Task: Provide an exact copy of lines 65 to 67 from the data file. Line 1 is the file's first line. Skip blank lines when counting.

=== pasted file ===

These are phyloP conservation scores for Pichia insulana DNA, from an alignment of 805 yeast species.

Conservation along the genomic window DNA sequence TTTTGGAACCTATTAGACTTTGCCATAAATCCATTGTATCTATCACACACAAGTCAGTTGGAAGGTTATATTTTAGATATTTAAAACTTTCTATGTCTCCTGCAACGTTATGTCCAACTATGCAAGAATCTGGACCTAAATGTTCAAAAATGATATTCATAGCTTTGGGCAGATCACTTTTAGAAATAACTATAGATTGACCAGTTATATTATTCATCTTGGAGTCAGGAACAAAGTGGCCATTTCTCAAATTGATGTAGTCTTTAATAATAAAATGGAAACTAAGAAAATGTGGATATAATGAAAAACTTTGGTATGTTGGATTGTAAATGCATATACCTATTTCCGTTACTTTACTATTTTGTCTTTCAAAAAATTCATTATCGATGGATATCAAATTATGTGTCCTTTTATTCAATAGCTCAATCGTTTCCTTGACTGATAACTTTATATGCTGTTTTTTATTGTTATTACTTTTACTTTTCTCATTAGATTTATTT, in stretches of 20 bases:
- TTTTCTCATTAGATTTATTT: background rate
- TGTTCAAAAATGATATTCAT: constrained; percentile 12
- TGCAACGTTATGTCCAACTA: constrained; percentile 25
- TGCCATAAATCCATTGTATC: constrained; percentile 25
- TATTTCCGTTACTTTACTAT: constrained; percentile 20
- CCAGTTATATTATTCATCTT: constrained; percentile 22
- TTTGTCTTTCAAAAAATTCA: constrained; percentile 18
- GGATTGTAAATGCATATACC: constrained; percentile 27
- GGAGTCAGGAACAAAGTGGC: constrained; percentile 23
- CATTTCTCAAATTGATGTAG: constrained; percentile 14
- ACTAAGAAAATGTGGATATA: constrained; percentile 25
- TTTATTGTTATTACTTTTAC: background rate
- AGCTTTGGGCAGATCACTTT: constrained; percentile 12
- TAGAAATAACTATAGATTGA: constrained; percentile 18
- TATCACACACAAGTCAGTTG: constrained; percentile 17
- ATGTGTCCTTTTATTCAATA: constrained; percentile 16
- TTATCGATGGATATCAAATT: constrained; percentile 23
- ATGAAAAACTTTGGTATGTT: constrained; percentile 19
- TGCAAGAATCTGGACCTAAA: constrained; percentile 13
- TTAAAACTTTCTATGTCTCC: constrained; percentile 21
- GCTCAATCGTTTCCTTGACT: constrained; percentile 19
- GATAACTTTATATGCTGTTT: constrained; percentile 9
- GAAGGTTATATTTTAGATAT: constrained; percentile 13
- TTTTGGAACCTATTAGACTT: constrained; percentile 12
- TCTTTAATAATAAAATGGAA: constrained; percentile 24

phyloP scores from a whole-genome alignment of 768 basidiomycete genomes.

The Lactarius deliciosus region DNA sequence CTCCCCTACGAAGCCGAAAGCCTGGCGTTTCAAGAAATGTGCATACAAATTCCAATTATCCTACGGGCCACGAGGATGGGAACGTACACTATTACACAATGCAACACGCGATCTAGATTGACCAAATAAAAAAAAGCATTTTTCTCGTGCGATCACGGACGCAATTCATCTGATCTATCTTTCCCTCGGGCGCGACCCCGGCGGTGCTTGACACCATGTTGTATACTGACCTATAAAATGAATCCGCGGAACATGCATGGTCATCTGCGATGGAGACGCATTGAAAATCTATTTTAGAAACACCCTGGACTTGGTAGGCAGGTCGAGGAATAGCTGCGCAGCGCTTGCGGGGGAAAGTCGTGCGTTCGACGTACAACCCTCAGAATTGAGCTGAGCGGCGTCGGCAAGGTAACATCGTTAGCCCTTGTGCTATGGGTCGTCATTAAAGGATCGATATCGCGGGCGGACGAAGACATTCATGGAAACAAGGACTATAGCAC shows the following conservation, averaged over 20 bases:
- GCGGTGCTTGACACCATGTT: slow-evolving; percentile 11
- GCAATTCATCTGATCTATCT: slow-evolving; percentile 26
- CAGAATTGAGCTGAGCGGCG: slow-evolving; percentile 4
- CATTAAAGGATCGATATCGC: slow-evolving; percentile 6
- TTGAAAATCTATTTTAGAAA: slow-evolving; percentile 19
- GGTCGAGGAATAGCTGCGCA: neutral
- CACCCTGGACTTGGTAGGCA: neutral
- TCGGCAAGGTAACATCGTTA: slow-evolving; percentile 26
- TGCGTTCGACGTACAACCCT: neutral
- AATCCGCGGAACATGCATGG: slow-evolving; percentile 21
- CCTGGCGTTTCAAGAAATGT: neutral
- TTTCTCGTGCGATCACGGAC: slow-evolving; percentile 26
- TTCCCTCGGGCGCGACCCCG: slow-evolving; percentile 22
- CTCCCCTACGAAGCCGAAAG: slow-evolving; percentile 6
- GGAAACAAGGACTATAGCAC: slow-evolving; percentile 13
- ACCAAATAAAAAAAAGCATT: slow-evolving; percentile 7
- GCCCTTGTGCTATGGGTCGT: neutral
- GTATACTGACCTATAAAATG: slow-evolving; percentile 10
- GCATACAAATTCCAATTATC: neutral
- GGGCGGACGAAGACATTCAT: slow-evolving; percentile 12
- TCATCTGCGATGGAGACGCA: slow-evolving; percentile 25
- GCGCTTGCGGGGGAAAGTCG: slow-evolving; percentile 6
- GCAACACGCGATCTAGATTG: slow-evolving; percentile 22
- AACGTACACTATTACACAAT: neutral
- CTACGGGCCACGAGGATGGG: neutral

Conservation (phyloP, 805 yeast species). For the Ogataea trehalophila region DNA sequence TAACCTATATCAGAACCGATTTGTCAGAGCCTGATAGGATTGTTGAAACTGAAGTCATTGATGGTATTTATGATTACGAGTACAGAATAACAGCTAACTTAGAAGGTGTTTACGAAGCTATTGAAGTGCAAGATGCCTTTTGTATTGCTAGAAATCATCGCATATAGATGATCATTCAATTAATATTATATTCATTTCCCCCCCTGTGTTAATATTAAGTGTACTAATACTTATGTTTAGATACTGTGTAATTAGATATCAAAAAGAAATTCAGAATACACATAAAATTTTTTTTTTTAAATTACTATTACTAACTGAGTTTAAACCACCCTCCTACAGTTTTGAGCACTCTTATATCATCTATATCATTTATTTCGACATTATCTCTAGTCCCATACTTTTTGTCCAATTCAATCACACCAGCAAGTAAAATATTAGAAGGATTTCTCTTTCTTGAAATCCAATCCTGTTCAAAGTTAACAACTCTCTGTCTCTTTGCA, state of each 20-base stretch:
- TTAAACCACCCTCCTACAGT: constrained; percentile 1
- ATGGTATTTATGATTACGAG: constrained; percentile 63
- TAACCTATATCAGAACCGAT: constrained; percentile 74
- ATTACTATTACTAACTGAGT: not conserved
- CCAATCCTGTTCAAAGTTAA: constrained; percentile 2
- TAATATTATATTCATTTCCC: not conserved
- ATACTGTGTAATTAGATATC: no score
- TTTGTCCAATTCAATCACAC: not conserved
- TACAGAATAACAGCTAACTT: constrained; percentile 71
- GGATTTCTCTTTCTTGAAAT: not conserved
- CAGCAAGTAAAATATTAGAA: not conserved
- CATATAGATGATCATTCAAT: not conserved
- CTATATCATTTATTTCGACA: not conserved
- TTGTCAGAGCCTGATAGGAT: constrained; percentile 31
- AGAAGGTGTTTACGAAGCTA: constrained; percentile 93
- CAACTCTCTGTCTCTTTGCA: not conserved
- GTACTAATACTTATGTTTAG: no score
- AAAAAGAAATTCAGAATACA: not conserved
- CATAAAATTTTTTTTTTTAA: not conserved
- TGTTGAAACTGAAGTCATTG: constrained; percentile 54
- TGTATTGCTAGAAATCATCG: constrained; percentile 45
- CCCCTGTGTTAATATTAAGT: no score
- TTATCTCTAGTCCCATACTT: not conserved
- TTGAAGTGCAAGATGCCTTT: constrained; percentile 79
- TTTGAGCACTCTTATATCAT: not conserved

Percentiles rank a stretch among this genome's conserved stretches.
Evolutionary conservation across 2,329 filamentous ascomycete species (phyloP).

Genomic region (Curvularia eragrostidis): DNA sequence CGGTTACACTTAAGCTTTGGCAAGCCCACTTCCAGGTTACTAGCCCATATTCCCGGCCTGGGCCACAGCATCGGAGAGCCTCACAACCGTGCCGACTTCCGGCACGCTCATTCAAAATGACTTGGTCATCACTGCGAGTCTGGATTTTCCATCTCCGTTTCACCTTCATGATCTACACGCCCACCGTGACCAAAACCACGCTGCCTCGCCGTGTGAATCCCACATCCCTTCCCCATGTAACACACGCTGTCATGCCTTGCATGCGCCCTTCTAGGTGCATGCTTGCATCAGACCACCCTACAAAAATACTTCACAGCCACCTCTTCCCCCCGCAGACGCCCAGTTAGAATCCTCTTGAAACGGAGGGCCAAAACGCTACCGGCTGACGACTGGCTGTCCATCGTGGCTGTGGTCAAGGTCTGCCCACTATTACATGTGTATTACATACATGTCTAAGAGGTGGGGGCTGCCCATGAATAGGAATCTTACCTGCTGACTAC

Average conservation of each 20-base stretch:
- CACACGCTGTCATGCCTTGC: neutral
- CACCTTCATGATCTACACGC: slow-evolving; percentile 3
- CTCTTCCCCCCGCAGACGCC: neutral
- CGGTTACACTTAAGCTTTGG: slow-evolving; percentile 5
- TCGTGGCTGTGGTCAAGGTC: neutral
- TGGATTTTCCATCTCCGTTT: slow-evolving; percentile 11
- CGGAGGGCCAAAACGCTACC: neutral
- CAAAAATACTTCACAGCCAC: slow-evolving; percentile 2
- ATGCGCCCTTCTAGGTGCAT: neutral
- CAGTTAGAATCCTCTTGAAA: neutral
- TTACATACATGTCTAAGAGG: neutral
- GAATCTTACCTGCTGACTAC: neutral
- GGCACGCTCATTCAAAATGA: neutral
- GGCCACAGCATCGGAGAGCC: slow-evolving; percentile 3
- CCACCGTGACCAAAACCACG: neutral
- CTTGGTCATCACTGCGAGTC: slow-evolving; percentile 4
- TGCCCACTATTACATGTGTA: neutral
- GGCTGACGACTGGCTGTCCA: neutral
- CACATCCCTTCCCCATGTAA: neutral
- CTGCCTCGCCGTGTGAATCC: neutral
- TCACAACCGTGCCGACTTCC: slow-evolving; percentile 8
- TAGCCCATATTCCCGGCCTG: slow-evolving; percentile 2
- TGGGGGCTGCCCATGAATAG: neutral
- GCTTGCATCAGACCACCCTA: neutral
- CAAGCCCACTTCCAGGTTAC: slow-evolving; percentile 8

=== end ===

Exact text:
- GGATTTCTCTTTCTTGAAAT: not conserved
- CAGCAAGTAAAATATTAGAA: not conserved
- CATATAGATGATCATTCAAT: not conserved